J. and I wanted to do something relaxing and fairly light for a lunch, so we convinced Madge and Boris to join us for a bistro lunch. I wasn’t quite sure where to go and then I remembered of a place that could fit the bill.
I remembered the place in question because J. and I had recently discovered a bottle of Imperial Kir from Kokopelli Winery, located in Chandler, AZ. J. and I had our first bottle on our last anniversary and it was heaven. The sparkling wine combined with raspberry liqueur was outstanding. We have enjoyed it so much that we decided to use it as the drink for our first toast when we get married.
While doing some research on Imperial Kir, I came across the Kokopelli Winery website and discovered they had a little bistro attached to the winery in Chandler. So, Madge, Boris, J. and I met there for lunch. What surprised me about the place was the area it was in: downtown Chandler. The place was quite different than the last time I was there. There was a common-like green in the center of the downtown square surrounded by wine bars, restaurants and shops. We parked and entered the bistro.
We were taken to a table for four against the far wall near the front of the bistro. The interior was open and breezy, and I liked how various sizes of their wines had decorated the place. The wooden floors were a nice touch as well. Boris noticed a sign that said “Zero to Naked in 1.2 bottles” and said that was perfect for Madge. I didn’t even know how to respond to that.
Our server appeared with menus and took our drink order. Since we were at a winery, we decided to drink wine. Shocking, I know. Boris decided to go with the multiple wine tasting with the souvenir glass ($7.50). J. decided to try a glass of the Meritage ($6.00). I wanted something cool and fun, so I decided to go with their Wine-A-Rita Slushee ($6.00). Madge decided to go with a Diet Coke ($2.00) and just try everyone else’s wines. My guess is she was wondering which 1.2 bottles would work best for her, but I digress. For my part, I ordered a Diet Coke as well, while J. and Boris got Iced Teas ($2.00 each).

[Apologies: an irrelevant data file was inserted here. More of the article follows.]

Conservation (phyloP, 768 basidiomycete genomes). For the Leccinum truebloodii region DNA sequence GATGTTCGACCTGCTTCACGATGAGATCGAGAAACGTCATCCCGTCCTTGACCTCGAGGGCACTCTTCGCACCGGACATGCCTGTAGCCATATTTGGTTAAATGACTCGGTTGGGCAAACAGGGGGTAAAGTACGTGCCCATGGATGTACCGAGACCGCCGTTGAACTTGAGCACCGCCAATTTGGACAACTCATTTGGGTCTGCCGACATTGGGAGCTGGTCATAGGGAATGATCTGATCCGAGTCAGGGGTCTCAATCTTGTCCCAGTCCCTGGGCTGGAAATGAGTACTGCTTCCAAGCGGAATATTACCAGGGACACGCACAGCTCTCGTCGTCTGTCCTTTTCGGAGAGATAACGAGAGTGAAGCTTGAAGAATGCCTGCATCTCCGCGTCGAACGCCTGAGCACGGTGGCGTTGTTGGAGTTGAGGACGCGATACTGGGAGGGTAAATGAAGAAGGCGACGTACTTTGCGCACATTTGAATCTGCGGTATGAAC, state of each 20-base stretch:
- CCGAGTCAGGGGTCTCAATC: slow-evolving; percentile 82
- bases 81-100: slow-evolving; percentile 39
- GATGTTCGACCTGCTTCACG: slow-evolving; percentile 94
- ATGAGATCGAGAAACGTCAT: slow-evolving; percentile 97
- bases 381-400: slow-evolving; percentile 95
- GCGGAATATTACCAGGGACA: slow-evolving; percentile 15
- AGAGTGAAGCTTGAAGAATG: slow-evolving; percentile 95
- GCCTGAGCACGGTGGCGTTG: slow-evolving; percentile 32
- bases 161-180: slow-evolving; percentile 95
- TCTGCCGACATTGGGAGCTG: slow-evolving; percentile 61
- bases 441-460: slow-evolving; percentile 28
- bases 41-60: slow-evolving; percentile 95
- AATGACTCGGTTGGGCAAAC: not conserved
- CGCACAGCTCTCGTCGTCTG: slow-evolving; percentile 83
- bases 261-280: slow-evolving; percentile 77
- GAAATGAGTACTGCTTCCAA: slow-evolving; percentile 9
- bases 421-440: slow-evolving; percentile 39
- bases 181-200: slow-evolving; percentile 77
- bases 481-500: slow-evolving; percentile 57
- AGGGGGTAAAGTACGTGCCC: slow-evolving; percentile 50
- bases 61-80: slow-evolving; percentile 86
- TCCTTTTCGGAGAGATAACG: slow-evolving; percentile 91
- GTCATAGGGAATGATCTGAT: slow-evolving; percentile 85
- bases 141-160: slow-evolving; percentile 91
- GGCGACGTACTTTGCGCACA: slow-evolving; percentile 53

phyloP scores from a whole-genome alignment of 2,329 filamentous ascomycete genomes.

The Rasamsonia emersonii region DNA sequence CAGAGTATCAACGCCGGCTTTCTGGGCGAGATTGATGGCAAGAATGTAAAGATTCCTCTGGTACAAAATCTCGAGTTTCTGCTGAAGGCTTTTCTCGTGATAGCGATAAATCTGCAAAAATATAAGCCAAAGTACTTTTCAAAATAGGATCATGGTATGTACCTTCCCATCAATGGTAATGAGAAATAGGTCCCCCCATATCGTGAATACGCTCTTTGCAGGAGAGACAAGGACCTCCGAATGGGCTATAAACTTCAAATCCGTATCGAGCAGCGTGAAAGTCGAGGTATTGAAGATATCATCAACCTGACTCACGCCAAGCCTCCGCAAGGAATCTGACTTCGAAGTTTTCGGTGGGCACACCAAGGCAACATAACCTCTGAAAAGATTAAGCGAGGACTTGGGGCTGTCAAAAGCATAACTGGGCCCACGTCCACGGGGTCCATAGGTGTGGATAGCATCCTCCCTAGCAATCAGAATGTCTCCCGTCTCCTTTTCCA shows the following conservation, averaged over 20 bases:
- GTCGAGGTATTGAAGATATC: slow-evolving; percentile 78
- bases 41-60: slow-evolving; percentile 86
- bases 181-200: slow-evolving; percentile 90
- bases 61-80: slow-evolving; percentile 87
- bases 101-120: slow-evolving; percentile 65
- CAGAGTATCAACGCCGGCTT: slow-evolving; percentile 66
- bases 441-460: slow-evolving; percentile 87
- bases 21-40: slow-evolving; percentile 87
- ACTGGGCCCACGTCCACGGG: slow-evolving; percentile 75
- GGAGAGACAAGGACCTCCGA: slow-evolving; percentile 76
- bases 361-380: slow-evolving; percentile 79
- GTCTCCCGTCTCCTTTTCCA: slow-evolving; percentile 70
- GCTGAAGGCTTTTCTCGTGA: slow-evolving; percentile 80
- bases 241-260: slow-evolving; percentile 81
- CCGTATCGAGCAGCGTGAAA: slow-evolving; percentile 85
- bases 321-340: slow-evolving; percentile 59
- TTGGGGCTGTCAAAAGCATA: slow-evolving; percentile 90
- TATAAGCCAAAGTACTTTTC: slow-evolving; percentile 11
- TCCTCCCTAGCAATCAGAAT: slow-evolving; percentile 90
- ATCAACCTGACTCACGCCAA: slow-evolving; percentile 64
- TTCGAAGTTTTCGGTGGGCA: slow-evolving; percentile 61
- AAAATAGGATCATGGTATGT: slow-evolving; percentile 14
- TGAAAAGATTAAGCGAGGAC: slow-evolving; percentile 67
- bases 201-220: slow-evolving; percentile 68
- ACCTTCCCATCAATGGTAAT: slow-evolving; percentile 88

Our server returned in short order with our non-alcoholic drinks and we placed our initial orders. To start, J. and I were curious about their Crostini Plate ($6.00). We were allowed to get two kinds of the four listed and J. picked the Basil Pesto and I went with the Diced Herbed Tomato with Goat Cheese. J. also ordered a cup of the French Onion Soup ($2.75) and Madge and I couldn’t turndown a cup each of the Tortilla Soup ($2.75).
For our entrees, we were all hyped for the panini selections. J. was all over the Salami, Fontina, Roasted Bell Pepper and Sun Dried Tomato Panini ($7.25). Madge went simple and chose the Ham and Brie Panini ($7.25). Boris liked the idea of the Chicken Cordon Bleu Panini ($7.25) and I wasn’t about to turn down the Cuban Sandwich Panini ($7.25).
Our server placed our order with the kitchen and brought back my Wine-A-Rita Slushee. Okay, that wasn’t the real name of it. The wine was actually called Wine-A-Rita and it was a light white wine with flavors of lime and Triple Sec. This was mixed with lemonade and then made into a slushee treat. It was cold, sweet, tangy and very green. I liked it, but it didn’t seem to make points with the other three.
Boris was free to choose five wines for his wine flight and got a little glass to try his selections. The server would bring each bottle to the table and pour just over an ounce into the glass. As with all wine tastings, Boris loved some, liked others and disliked one. Still it was a success for him. J.’s Meritage didn’t seem to hit a high note with J., although there were some praises for it at the table. Since my Slushee was sweet, any attempt for me to try the Meritage ended up with me tasting nothing.
Our Crostini arrived in short order. Six pieces of crisp baguette had been covered with either the tomato mixture or the pesto. J. and I tried the Tomato and Goat Cheese first. It was excellent. The tomatoes were fresh, there was plenty of garlic and the creaminess of the goat cheese really make this a great starter. We then moved onto the pesto. J. and I didn’t like it as much. It was good and I enjoyed it, but it paled in comparison to the tomato and goat cheese. I think this was due to the fact that the first crostini was such a great mixture of tastes while the second was the monolithic taste of pesto. Still, we enjoyed the crostini.
Next up were the soups. The French Onion soup smelled very good as it was passed in front of me to J. A cup of the soup featured a rich and salty broth with plenty of onions and then topped with croutons and melted cheese. This wasn’t the best French Onion Soup in the world, but it was very good and I would order it. J. and Boris enjoyed it and Madge thought it was a winner as well.